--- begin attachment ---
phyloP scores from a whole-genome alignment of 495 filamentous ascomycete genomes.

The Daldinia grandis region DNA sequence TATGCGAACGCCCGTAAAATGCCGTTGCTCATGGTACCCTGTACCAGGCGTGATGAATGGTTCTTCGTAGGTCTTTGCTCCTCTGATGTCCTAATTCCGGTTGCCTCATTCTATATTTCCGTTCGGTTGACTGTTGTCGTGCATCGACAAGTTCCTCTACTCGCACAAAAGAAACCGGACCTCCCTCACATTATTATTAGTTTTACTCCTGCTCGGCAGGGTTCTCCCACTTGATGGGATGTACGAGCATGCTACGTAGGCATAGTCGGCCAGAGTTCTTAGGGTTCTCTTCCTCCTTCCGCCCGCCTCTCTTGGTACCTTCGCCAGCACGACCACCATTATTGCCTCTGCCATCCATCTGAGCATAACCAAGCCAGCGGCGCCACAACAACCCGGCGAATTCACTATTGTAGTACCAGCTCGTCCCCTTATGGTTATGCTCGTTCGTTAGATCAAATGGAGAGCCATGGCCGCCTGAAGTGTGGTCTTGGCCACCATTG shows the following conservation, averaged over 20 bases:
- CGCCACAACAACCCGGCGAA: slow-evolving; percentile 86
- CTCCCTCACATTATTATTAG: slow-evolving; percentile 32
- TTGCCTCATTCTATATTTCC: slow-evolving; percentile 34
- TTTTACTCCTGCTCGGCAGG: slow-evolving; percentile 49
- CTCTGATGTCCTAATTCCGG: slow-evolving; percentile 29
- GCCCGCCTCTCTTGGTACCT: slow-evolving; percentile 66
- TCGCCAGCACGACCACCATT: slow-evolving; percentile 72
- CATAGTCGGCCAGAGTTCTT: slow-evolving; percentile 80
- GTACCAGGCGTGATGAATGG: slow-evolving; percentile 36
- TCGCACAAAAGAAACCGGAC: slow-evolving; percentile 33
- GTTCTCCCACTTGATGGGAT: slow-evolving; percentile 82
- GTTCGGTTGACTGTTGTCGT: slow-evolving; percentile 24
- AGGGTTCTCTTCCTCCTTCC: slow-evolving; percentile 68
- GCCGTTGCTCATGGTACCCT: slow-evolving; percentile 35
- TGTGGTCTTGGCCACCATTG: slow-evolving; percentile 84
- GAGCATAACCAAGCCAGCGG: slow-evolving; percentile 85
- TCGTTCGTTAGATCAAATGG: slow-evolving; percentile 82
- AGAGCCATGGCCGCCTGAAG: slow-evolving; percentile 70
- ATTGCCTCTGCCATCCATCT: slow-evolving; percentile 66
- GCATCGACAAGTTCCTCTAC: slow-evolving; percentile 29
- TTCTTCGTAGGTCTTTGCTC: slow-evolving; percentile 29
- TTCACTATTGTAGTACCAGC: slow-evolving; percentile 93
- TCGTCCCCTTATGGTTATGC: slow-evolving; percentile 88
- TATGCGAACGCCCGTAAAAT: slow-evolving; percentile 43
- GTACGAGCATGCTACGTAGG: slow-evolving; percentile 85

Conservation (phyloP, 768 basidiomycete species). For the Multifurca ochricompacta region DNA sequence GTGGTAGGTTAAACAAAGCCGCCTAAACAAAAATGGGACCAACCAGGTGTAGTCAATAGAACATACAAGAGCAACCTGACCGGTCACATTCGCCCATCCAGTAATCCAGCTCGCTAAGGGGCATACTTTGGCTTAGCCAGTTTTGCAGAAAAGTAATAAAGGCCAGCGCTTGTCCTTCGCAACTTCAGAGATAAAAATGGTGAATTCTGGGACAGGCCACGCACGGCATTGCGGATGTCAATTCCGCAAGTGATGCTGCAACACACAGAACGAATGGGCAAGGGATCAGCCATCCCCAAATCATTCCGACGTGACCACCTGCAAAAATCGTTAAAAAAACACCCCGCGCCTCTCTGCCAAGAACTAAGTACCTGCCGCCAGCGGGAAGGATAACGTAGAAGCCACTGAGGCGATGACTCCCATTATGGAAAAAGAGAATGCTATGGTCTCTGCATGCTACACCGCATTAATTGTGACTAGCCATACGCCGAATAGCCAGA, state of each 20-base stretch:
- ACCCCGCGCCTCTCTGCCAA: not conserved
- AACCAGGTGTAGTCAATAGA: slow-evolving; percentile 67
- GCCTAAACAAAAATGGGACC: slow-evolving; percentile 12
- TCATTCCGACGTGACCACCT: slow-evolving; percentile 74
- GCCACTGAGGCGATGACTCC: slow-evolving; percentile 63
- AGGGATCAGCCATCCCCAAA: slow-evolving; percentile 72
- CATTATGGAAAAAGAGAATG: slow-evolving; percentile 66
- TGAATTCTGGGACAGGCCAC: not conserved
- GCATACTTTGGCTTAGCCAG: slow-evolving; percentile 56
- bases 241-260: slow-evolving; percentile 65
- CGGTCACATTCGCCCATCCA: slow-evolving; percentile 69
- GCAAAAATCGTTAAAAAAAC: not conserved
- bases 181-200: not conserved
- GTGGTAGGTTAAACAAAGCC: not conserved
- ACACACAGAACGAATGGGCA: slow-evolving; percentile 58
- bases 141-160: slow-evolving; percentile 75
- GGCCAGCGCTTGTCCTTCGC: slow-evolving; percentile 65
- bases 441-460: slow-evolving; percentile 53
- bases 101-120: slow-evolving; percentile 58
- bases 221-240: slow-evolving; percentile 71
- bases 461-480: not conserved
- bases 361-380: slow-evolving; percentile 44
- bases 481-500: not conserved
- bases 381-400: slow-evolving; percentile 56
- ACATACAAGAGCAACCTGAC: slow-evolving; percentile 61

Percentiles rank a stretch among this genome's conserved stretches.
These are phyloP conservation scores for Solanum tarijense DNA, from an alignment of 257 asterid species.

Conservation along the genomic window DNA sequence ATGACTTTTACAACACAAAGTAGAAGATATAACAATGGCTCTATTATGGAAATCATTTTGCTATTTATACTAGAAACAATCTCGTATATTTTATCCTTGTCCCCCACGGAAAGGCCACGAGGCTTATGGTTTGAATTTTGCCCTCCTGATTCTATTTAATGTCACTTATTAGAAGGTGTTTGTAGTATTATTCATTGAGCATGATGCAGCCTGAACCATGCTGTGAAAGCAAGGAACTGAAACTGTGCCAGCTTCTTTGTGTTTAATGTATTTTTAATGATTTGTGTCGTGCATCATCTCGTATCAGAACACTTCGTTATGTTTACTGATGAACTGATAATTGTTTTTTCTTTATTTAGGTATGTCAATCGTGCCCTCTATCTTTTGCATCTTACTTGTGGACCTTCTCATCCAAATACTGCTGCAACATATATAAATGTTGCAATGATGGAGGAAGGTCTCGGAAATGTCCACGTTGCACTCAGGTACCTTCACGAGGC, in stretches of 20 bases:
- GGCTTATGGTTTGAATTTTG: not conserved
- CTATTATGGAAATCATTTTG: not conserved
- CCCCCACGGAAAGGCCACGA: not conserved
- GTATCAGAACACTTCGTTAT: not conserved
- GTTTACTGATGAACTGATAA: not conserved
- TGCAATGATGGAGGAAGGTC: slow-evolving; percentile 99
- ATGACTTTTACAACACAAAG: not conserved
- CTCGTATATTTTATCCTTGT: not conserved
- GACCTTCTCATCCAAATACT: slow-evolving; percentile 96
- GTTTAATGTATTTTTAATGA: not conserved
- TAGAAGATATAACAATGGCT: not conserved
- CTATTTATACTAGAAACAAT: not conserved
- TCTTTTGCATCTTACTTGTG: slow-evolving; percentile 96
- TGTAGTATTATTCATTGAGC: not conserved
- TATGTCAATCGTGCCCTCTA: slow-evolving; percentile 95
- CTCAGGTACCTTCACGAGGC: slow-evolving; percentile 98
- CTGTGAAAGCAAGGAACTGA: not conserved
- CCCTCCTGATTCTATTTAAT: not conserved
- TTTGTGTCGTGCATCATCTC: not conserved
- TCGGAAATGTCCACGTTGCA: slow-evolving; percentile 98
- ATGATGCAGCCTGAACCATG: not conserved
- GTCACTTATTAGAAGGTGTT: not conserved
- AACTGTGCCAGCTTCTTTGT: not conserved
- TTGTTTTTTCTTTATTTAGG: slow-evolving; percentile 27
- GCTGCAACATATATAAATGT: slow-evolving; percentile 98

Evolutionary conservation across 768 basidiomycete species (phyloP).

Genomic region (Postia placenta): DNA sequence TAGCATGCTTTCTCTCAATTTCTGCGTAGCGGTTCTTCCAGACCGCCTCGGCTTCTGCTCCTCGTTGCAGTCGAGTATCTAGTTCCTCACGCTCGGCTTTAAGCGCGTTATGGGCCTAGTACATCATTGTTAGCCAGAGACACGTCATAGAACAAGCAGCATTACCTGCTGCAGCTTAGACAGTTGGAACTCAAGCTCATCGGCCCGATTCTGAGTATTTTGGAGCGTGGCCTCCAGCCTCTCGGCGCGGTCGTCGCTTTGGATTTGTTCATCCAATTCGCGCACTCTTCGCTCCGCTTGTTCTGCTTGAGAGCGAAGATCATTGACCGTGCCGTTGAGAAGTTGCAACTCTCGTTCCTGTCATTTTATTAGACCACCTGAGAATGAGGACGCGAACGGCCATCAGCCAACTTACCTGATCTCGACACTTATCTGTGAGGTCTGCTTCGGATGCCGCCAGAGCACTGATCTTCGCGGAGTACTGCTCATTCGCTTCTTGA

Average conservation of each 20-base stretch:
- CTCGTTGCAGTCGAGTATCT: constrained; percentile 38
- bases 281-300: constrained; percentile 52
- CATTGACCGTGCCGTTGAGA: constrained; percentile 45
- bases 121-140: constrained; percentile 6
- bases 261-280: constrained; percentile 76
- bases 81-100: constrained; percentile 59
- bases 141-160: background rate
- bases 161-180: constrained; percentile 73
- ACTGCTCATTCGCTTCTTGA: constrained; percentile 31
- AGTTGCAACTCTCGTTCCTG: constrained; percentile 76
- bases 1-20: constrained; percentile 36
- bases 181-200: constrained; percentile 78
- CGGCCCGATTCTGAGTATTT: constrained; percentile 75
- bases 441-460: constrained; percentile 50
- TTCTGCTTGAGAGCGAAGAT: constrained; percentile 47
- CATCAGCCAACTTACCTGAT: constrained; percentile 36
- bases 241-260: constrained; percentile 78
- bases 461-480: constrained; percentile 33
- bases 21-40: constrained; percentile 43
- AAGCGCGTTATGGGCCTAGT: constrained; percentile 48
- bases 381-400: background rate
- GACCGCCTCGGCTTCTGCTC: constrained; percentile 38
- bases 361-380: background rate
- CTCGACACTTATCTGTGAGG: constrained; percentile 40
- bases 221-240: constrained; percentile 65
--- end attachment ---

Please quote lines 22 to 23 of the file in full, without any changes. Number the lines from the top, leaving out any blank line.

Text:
- GCATCGACAAGTTCCTCTAC: slow-evolving; percentile 29
- TTCTTCGTAGGTCTTTGCTC: slow-evolving; percentile 29